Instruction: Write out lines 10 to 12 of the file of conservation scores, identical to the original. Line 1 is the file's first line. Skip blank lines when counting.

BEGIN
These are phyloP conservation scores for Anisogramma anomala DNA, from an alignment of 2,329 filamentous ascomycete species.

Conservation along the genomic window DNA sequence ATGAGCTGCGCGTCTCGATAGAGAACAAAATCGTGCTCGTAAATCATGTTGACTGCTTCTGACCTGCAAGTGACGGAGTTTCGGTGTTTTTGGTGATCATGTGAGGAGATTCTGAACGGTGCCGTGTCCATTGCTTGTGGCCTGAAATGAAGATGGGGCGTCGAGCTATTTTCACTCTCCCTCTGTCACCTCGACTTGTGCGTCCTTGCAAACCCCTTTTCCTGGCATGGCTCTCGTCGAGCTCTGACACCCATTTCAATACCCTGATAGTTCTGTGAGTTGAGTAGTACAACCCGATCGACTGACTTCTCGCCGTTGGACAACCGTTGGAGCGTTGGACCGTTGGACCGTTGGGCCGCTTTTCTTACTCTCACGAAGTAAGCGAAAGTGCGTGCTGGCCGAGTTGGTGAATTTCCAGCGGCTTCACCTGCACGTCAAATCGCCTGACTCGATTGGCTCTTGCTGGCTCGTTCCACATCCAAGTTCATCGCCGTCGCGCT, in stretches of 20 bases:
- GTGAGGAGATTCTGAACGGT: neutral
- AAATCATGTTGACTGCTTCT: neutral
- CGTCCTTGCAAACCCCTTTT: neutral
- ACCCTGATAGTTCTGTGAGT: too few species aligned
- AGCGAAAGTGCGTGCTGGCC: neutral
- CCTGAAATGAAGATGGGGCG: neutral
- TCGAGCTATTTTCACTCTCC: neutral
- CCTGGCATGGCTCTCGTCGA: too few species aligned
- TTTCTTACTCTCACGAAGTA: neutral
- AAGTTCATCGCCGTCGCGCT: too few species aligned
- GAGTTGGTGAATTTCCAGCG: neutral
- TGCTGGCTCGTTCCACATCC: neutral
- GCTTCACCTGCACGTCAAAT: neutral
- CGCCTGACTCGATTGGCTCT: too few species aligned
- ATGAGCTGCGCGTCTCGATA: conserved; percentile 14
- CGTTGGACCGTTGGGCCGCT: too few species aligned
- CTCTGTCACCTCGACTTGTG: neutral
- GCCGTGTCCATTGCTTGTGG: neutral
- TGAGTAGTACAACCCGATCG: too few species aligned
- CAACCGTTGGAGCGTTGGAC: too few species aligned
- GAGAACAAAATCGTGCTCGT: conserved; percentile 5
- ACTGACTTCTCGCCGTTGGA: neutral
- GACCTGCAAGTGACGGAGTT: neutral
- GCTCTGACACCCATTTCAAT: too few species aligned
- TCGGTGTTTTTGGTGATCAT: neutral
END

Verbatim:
- CCTGGCATGGCTCTCGTCGA: too few species aligned
- TTTCTTACTCTCACGAAGTA: neutral
- AAGTTCATCGCCGTCGCGCT: too few species aligned